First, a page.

objections they may have that challenge the qualifications of the personal representa-
tive, or the venue or jurisdiction of the Court.
ALL CLAIMS AND OBJECTIONS NOT SO FILED WILL BE FOREVER
BARRED.
Date of the first publication of this Notice of Administration: MAY 2, 2007.
Cary A. Hardee, II


Post Office Drawer 450
Madison, Florida 32341
Telephone: (850) 973-4007
Facsimile: (850) 973-8495
Florida Bar No.: 133856
Attorney for the Personal Representative


FRANCES EDENFIELD
Personal Representative
417 Alan-A-Dale Court
Warner Robbins, GA 31088


5/2, 5/9

TOWN OF GREENVILLE
REQUEST FOR PROPOSALS
ARCHITECTURAL/ENGINEERING SERVICES

The Town of Greenville hereby requests proposals from interested qualified architec-
tural firms for professional services associated with the complete restoration and
preservation of the historic Ray Charles Childhood Home, as follows:

Overall project design, scope of work, technical and construction administration, and
other similar services for historic preservation improvements to fully restore the
structure to meet Florida Division of Historical Resources standards.

Proposals should include a scope of work, outlining tasks and tentative timetables.
Proposals will be ranked based on the following criteria:

1. Relevant successful experience of the firm and project team with historic preserva-
tion restoration or rehabilitation projects in accordance with the Secretary of Interi-
or's Standards for Rehabilitation (30 points);
2. Experience in cost estimating and budget control for historic preservation projects
(20 points);
3. Relevant successful experience with similar small projects (20 points);
4. Location of the firm and availability to start and complete project (20 points);
5. Recent references for historic preservation restoration projects (10 points);

An original and five copies of proposals, marked "PROPOSAL FOR HISTORIC
PRESERVATION SERVICES" must be received by 4:00 P.M., E.S.T., Wednesday,
May 23, 2007, at the Town Clerk's Office, Greenville Town Hall, 154 SW Old Mission
Avenue, P.O. Box 235, Greenville, Florida 32063, ATTN: Town Clerk. Proposals will
be subsequently opened and ranked, with award made by Town Council at a later
date. Firms will be notified if a brief presentation of qualifications before the Council
is requested. Proposals shall not include a fee. Fees will be negotiated after ranking,
in compliance with the Florida Consultants Competitive Negotiations Act.

Requests for information should be directed to Mr. Jim Parrish, Greenville Special
Projects Consultant, at 850/668-3384.

The Town of Greenville reserves the right to reject any and all proposals, to waive
any irregularities or informalities in the proposal process, and to award contracts in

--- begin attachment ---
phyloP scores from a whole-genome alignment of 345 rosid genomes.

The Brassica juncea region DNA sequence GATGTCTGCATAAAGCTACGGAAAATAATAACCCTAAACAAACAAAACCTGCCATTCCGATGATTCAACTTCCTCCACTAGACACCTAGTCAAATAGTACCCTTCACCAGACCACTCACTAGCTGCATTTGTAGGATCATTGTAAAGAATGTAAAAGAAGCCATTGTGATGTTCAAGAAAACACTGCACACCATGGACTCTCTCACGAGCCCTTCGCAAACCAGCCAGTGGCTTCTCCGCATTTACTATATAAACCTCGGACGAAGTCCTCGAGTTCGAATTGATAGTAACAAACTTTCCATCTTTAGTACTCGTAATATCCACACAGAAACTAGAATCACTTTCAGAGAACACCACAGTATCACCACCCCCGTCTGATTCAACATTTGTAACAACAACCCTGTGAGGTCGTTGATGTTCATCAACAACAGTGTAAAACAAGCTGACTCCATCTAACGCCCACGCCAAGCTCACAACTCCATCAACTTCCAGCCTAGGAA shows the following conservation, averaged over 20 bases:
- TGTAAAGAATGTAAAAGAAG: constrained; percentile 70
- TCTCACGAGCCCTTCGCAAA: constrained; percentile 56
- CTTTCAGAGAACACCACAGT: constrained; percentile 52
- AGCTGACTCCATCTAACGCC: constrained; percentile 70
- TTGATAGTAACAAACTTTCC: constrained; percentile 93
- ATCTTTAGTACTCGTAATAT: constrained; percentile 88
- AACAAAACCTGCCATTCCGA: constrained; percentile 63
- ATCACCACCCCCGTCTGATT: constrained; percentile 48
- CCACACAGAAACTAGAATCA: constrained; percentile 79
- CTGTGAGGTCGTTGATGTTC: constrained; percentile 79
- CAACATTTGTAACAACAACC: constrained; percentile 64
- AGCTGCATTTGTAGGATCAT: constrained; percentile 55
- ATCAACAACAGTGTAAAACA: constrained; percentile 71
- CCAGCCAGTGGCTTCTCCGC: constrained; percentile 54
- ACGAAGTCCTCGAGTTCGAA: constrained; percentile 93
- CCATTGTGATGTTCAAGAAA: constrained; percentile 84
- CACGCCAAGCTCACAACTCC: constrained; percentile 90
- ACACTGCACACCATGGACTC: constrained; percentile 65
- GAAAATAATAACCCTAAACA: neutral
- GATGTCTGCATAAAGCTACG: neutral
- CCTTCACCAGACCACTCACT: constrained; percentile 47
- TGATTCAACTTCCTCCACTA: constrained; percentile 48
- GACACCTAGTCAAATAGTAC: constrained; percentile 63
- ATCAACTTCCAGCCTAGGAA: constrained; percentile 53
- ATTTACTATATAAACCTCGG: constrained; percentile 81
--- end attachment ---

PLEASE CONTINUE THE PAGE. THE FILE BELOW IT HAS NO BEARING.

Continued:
the best interest of the Town.

EQUAL OPPORTUNITY EMPLOYER, FAIR HOUSING, HANDICAPPED AC-
CESS JURISDICTION

5/2. 5/9. 5/16
-s st ^ %3m's ESrtnns,- w^r1-r4,?tTrnoawrsor^wr .5' .Z;


"J"i






18A Madison County Carrier www.greenepublishing.com Wednesday, May 2, 2007


LAKE CITY QUILT WALK


BEDS.BEDS...BEDS IIA:

*BEAUTIFUL FACTORY SECONDS *OVERSTOCKS FROM FACTORY
*BLEMISHED COVERS *CANCELLED FACTORY ORDERS
S, 'Chests & Dressers
ON s
RETAIL s
-1 ......Full Sets
.............. $239 i m o.
Queen Sets
.'V. Se 1 s! II
IIJL: IIs~~ ~


NEVER
PAY
RETAIL
AGAIN


I WENOW AV
METAL& WOO


SAVE 50%
TO 70%


(Across the street from Jax Liquor)
1472 Hwy. 90 WEST LAKE CITY
(3 -6) 755-'7678
M-F 10-6 SAT. 10-5 CLOSED SUN.
---- ~ ~ ~ I 'I--;~---~"~


May 11 & 12, 2007


"Sew Much Love"


Lake City Quilt Walk

In Historic Downtown Lake City quilts will be on
display in merchants windows and stores. A Moth-
er's Day Tea is planned for Saturday at Tucker's
Restaurant in the Blanche Hotel. ($15 per person)


Presneted


by


proceeds from the


the Downtown


Action Corporation


Tea will go to the Columbia


County Senior Services. For more information visit


the Lake


City


Quilt Walk site at


www.LakeCitv-


Downtown.com or call 386-758-1312.


J i aV *. 0^ TB &I
MAY SC FREE
WHIR~fLPOO WSHR DYE


Drive a

4B7wi 4RA


ttil le... SAVE A L.OTH


459"900WM be 5,500 as of Jue t 28x6 0* %1 S90 s ft.



$56 900
$aOO DOWN WITH YOUR LANU
=IA & CONVENTIONAL FIXED RATE MORT&AlES
PRESTIGE n33woowSTLMunC
HOMP PgWRRS 38sa4r31i7s ontso-ass3-93e


All Buildings


FINANCING AVAILABLE
Application and Building Orders Taken over the Phone
Call to Apply!


PORTABLE BUILDINGS


LIVE OAK
620 W, Howard St.
Hwy 90 W
DIRECTLY across from AutoZon
386.364.7995


I l inli,. II.. W.. I -


LAKE CITY
Hwy 90 Across from Publix
[. 386-754-1818


WEACCEPT:


VALDOSTA
3990 N, Valdosta Rd.
229-247-6200


SAT 9-3 M.-F 9-5:30


PERRY
2320 S. 19
S. Byron Butler
Parkwayt


850-223-1939


Sizes AvailablelMonthly Payments
6x8 38.00 10x16 $ 70.00
6x10 39.00 10x20 78.00
6x12 40.00 10x24 85.00
8x8 42.00 10x30 98.00
8x10 51.00 12x12 68.00
8x12 55.00 12x14 71.00
8x14 61.00 12x16 81.00
8x16 68.00 12x20 95.00
8x20 73.00 12x24 106.00
8x24 75.00 12x30 127.00
10x10 49.00 12x36 133.00
10x12 53.00 12x40 144.00
10x14 63.00 12x50 170.00


386-364-7995
www.keensbuildings.com


EvryiE


N IIp I year deferred




)Ir'lll l ,lnl) I
0%donfiacigupt


_ I, L_. r, II I II I I -'I


- I '1 "C


---


Itq